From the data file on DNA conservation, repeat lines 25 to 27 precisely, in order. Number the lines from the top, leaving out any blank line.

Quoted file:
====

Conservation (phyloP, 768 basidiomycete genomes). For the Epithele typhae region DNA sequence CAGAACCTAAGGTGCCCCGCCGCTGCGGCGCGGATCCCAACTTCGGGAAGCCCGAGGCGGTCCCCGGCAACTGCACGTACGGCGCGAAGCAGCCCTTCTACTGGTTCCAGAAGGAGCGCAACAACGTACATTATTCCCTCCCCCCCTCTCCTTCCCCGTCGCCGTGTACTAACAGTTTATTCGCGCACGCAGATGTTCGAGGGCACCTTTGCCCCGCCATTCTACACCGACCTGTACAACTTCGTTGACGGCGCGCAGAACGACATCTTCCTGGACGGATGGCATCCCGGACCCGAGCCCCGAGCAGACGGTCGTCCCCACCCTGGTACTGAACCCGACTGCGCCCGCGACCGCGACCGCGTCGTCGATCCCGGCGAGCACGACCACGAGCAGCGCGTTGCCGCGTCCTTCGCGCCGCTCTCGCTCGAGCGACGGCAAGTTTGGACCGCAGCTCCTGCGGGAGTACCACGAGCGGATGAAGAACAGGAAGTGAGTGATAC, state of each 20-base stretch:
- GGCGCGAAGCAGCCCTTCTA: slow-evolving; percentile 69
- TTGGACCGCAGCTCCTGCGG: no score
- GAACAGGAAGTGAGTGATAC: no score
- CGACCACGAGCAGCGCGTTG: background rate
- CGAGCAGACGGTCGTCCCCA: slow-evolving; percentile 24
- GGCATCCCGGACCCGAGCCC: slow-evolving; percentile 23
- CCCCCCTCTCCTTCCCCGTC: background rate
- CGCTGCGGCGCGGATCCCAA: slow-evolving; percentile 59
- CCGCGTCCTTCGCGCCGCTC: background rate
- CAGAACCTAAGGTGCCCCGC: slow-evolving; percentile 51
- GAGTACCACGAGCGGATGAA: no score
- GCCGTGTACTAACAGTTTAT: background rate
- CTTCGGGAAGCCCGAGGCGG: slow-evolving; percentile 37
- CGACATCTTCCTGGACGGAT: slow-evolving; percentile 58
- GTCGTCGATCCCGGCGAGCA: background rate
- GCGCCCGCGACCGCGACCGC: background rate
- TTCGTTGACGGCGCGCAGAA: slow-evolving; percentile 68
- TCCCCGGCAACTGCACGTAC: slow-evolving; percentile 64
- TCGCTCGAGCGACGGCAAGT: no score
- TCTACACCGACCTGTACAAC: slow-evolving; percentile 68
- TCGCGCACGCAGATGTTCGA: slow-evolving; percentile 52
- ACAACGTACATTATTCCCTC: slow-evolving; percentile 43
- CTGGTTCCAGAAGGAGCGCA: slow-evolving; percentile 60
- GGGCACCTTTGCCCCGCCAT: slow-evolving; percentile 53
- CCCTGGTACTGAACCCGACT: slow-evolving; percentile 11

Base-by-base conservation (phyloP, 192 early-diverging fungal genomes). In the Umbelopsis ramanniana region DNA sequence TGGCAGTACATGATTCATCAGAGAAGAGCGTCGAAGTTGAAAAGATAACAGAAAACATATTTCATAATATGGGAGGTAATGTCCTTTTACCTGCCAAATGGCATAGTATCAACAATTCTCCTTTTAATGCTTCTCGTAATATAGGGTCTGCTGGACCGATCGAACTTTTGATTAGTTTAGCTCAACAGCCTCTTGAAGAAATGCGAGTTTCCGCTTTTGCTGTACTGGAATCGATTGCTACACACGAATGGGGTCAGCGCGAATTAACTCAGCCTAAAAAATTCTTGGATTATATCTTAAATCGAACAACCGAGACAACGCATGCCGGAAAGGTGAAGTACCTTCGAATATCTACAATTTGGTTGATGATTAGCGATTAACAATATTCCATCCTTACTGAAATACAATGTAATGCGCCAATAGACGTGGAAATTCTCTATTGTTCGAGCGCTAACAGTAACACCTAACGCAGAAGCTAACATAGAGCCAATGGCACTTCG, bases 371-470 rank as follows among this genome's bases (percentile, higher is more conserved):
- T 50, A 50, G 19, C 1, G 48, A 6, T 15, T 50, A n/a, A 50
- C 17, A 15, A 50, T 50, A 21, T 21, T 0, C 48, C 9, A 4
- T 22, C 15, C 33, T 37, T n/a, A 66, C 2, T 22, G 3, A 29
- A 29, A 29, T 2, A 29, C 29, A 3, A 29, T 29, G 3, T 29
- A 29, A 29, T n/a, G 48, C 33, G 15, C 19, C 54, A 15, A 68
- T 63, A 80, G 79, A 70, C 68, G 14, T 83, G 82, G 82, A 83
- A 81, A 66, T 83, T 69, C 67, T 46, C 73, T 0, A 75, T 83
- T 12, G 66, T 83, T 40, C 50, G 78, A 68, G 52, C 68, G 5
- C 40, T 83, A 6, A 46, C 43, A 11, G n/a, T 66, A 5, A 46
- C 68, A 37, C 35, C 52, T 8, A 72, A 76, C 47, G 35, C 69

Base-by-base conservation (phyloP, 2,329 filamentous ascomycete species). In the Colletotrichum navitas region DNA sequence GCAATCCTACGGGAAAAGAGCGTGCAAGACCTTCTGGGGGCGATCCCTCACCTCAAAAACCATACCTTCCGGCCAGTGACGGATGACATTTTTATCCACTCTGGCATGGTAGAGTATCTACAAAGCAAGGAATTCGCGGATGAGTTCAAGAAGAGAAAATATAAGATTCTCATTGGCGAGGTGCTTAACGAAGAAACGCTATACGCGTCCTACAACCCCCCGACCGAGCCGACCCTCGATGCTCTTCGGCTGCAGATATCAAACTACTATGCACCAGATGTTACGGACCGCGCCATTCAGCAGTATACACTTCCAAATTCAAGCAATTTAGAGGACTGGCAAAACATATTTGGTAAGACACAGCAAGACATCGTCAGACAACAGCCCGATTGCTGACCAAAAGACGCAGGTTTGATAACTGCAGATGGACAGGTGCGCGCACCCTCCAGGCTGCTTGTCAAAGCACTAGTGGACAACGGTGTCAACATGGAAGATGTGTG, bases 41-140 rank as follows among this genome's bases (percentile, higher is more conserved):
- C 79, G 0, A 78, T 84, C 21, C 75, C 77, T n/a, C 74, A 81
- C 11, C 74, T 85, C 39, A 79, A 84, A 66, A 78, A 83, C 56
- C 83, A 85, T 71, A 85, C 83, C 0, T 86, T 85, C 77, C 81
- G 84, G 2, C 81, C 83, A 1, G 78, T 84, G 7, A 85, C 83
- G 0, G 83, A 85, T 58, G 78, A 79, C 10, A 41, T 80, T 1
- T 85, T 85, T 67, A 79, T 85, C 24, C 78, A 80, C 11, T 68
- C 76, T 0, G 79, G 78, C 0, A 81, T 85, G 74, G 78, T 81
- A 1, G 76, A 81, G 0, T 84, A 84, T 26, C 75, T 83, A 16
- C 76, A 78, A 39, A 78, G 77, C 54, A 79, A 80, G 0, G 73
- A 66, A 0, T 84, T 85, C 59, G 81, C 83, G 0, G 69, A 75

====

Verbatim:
- GGGCACCTTTGCCCCGCCAT: slow-evolving; percentile 53
- CCCTGGTACTGAACCCGACT: slow-evolving; percentile 11

Base-by-base conservation (phyloP, 192 early-diverging fungal genomes). In the Umbelopsis ramanniana region DNA sequence TGGCAGTACATGATTCATCAGAGAAGAGCGTCGAAGTTGAAAAGATAACAGAAAACATATTTCATAATATGGGAGGTAATGTCCTTTTACCTGCCAAATGGCATAGTATCAACAATTCTCCTTTTAATGCTTCTCGTAATATAGGGTCTGCTGGACCGATCGAACTTTTGATTAGTTTAGCTCAACAGCCTCTTGAAGAAATGCGAGTTTCCGCTTTTGCTGTACTGGAATCGATTGCTACACACGAATGGGGTCAGCGCGAATTAACTCAGCCTAAAAAATTCTTGGATTATATCTTAAATCGAACAACCGAGACAACGCATGCCGGAAAGGTGAAGTACCTTCGAATATCTACAATTTGGTTGATGATTAGCGATTAACAATATTCCATCCTTACTGAAATACAATGTAATGCGCCAATAGACGTGGAAATTCTCTATTGTTCGAGCGCTAACAGTAACACCTAACGCAGAAGCTAACATAGAGCCAATGGCACTTCG, bases 371-470 rank as follows among this genome's bases (percentile, higher is more conserved):